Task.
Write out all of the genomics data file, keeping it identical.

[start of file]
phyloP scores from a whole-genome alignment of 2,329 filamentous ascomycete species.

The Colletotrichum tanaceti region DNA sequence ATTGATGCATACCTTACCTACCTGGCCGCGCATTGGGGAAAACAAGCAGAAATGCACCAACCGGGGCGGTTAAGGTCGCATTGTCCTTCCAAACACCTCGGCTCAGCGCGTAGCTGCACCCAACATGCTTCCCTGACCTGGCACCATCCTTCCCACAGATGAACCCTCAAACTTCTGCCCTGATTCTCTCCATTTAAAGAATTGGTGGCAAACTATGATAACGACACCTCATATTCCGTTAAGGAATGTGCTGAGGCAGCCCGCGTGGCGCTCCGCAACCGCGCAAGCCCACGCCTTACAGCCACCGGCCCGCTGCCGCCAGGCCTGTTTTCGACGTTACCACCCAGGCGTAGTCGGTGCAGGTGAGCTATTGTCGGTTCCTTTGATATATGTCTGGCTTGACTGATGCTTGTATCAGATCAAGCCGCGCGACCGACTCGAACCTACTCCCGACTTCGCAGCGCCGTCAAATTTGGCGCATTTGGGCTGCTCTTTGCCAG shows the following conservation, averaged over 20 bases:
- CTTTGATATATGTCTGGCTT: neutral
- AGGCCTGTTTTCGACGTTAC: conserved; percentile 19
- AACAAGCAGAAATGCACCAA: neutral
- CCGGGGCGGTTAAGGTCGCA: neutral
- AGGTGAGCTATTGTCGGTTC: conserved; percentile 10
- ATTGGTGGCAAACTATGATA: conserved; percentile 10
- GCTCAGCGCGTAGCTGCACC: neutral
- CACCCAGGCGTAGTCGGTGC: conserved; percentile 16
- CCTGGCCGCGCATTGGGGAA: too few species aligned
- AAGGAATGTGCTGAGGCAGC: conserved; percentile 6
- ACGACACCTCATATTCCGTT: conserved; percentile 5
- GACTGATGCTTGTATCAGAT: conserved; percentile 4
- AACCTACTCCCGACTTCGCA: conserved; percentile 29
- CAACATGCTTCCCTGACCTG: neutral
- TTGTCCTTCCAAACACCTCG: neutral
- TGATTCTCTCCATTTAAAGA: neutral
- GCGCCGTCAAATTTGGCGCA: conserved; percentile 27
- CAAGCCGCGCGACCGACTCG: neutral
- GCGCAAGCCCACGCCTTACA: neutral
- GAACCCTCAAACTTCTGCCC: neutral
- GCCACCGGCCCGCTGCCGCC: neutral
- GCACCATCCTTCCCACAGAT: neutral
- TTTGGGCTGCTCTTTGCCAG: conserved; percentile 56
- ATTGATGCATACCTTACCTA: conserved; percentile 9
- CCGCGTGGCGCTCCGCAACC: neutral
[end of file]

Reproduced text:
phyloP scores from a whole-genome alignment of 2,329 filamentous ascomycete species.

The Colletotrichum tanaceti region DNA sequence ATTGATGCATACCTTACCTACCTGGCCGCGCATTGGGGAAAACAAGCAGAAATGCACCAACCGGGGCGGTTAAGGTCGCATTGTCCTTCCAAACACCTCGGCTCAGCGCGTAGCTGCACCCAACATGCTTCCCTGACCTGGCACCATCCTTCCCACAGATGAACCCTCAAACTTCTGCCCTGATTCTCTCCATTTAAAGAATTGGTGGCAAACTATGATAACGACACCTCATATTCCGTTAAGGAATGTGCTGAGGCAGCCCGCGTGGCGCTCCGCAACCGCGCAAGCCCACGCCTTACAGCCACCGGCCCGCTGCCGCCAGGCCTGTTTTCGACGTTACCACCCAGGCGTAGTCGGTGCAGGTGAGCTATTGTCGGTTCCTTTGATATATGTCTGGCTTGACTGATGCTTGTATCAGATCAAGCCGCGCGACCGACTCGAACCTACTCCCGACTTCGCAGCGCCGTCAAATTTGGCGCATTTGGGCTGCTCTTTGCCAG shows the following conservation, averaged over 20 bases:
- CTTTGATATATGTCTGGCTT: neutral
- AGGCCTGTTTTCGACGTTAC: conserved; percentile 19
- AACAAGCAGAAATGCACCAA: neutral
- CCGGGGCGGTTAAGGTCGCA: neutral
- AGGTGAGCTATTGTCGGTTC: conserved; percentile 10
- ATTGGTGGCAAACTATGATA: conserved; percentile 10
- GCTCAGCGCGTAGCTGCACC: neutral
- CACCCAGGCGTAGTCGGTGC: conserved; percentile 16
- CCTGGCCGCGCATTGGGGAA: too few species aligned
- AAGGAATGTGCTGAGGCAGC: conserved; percentile 6
- ACGACACCTCATATTCCGTT: conserved; percentile 5
- GACTGATGCTTGTATCAGAT: conserved; percentile 4
- AACCTACTCCCGACTTCGCA: conserved; percentile 29
- CAACATGCTTCCCTGACCTG: neutral
- TTGTCCTTCCAAACACCTCG: neutral
- TGATTCTCTCCATTTAAAGA: neutral
- GCGCCGTCAAATTTGGCGCA: conserved; percentile 27
- CAAGCCGCGCGACCGACTCG: neutral
- GCGCAAGCCCACGCCTTACA: neutral
- GAACCCTCAAACTTCTGCCC: neutral
- GCCACCGGCCCGCTGCCGCC: neutral
- GCACCATCCTTCCCACAGAT: neutral
- TTTGGGCTGCTCTTTGCCAG: conserved; percentile 56
- ATTGATGCATACCTTACCTA: conserved; percentile 9
- CCGCGTGGCGCTCCGCAACC: neutral